INSTEAD, the point at which I disagree with atheists is very much like the point at which I disagree with a lot of democracy-supporters. That is to say, in theory, I do not disagree with democracy at all. Rather, it is the application of frameworks which become named "democracy" which too often imply or encourage a lax spirit - settling for whatever current form of "democracy" and acting AS IF it is the greatest political structure ever humanly possible, on in to the future, rather than bettering things FOR the future. [As is the semi-conscious thinking, or at least the excuse, behind the tearing apart and restructuring of Iraq, for example.] Likewise, I do not technically disagree with atheism at all. [Or, at least I do not technically disagree with atheism, unless I say I disagree with some of the finer implications of our saying that there simply "is no God" rather than saying that God is the mysterious yet changing Big Unknown(s) to our minds about the origins or the nature of the universe.] However, I do disagree with the point at which atheism can tend to settle out and stop seeking to fulfill the parts of our so-called spirituality or faith or hopefulness that have been left starving by the pre-packaged forms of "religion" which have been fed to us humans by those who seek political power and see these religions as part of their toolset by which to rule and suppress other humans "for their own good."
               
              At any rate, I'd better get going for right now. So..I digress and relent and whatever else for the moment. Until later!
               
              blessings,
              Dave
               


              Aaron Fehir <vigilius_haufniensis@...> wrote:
              The front page of this group claims the following:
              "They are described as Christian anarchists, as they nonviolently
              oppose all governing powers other than God. They believe the answers
              lie within each individual and not with any earthly authority."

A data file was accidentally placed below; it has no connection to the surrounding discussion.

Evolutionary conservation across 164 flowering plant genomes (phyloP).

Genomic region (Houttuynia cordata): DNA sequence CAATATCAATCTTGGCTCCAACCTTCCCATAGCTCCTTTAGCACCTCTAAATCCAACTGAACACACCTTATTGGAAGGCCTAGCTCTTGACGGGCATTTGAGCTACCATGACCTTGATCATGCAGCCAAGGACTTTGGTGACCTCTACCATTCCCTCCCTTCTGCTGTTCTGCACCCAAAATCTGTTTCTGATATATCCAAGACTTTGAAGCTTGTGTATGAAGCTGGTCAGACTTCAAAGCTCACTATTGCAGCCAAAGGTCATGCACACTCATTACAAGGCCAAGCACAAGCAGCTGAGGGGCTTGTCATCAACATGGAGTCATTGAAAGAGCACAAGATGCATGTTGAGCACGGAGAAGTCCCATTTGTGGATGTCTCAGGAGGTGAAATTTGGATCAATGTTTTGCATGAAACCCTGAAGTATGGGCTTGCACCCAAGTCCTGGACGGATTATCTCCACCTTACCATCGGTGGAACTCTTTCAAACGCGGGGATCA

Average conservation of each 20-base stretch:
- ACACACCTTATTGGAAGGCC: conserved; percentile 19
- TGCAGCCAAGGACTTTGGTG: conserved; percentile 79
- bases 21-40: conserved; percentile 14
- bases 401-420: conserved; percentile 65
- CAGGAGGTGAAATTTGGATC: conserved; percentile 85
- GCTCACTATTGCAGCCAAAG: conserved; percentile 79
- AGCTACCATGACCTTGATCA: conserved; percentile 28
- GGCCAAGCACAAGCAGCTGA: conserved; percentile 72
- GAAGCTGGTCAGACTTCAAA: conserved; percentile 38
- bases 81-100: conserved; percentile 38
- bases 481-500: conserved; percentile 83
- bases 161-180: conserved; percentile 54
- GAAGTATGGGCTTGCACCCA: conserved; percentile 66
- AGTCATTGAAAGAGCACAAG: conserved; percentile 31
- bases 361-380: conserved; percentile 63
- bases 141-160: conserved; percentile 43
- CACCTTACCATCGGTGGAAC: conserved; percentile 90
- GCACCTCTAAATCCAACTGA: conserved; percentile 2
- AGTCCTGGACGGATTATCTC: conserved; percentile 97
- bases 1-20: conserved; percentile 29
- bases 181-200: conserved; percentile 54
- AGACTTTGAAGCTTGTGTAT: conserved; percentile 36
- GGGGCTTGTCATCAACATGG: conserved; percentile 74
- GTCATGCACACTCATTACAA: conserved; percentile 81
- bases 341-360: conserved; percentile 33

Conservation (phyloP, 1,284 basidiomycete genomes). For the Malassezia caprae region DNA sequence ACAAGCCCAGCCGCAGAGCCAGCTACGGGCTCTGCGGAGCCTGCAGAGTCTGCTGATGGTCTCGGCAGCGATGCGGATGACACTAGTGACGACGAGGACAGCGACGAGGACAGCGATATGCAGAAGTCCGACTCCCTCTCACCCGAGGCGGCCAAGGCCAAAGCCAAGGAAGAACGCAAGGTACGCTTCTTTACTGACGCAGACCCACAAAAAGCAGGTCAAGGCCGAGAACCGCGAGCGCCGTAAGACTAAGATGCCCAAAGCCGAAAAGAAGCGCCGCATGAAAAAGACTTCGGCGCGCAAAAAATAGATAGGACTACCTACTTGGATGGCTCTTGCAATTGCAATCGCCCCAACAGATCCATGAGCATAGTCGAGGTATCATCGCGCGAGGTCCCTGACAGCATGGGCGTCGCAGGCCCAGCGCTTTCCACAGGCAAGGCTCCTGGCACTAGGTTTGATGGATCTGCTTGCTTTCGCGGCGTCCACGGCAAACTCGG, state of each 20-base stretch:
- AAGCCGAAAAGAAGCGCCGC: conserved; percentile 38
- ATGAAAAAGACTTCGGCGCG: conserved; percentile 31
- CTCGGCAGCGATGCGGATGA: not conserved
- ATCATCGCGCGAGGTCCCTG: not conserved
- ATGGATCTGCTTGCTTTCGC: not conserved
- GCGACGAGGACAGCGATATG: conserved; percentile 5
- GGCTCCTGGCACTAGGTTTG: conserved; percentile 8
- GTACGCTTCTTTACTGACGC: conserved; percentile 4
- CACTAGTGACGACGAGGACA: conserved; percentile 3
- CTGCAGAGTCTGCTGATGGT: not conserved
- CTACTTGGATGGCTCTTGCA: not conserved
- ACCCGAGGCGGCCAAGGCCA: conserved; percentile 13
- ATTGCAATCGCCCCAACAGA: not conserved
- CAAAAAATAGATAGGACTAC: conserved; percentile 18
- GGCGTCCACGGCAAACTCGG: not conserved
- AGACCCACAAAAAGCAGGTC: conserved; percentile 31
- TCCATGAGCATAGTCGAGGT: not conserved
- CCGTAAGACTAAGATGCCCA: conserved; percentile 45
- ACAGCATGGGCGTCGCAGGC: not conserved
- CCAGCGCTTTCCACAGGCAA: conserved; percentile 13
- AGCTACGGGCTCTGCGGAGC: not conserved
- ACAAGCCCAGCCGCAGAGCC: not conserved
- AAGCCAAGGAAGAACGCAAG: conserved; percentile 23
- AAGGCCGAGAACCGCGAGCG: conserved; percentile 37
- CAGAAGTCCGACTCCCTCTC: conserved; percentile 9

My suspicion is that the little phrase "other than God" is not
              merely tacked on because you all happen to be Christians in addition
              to being nonviolent anarchists. Rather, the "other than God" seems
              to provide something essential. A nonviolent anarchism that simply
              opposes all governing powers tout court seems to me somewhat
              unstable if not impossible. In other words, I wonder whether it is
              not inevitable that something will function as a sort of de facto
              absolute power for the non-religious anarchist.

              Again, I didn't mean to suggest that atheistic anarchism is not a
              good way of life, etc. I just wanted to raise a question about what
              might be lacking that the religion and/or spirituality supplies. It
              seems to me that the religious opens up as a safegaurd against
              absolutization of all governing powers - "other than God" of
              course.

              Dave, is this perhaps an implication of atheistic anarchism being a
              half-boiled egg? [Also, I didn't intend to raise the question only
              with regard to conceptual atheism, but real, honest atheism as well,
              which is certainly superior to cock-sure Enlightment athism.]

              Aaron

              --- In Lost_Religion_ of_Jesus@ yahoogroups. com, Jennifer Lipka
              <spiritwrestler73@ ...> wrote:
              >
              > Aaron,
              > I wish I could remember the name of the book I just read,
              written by a French guy in the 60s, just republished here in the
              States by Left Bank Books; it was all about the revolution of
              everyday life, and definately a non-religious look at anarchism.
              > I lived in Seattle before moving back home, and due to
              protesting the WTO meeting in 1999 I met a lot of the Eugene Oregon
              anarchists (there was even a 60 Minutes segment on the Eugene Oregon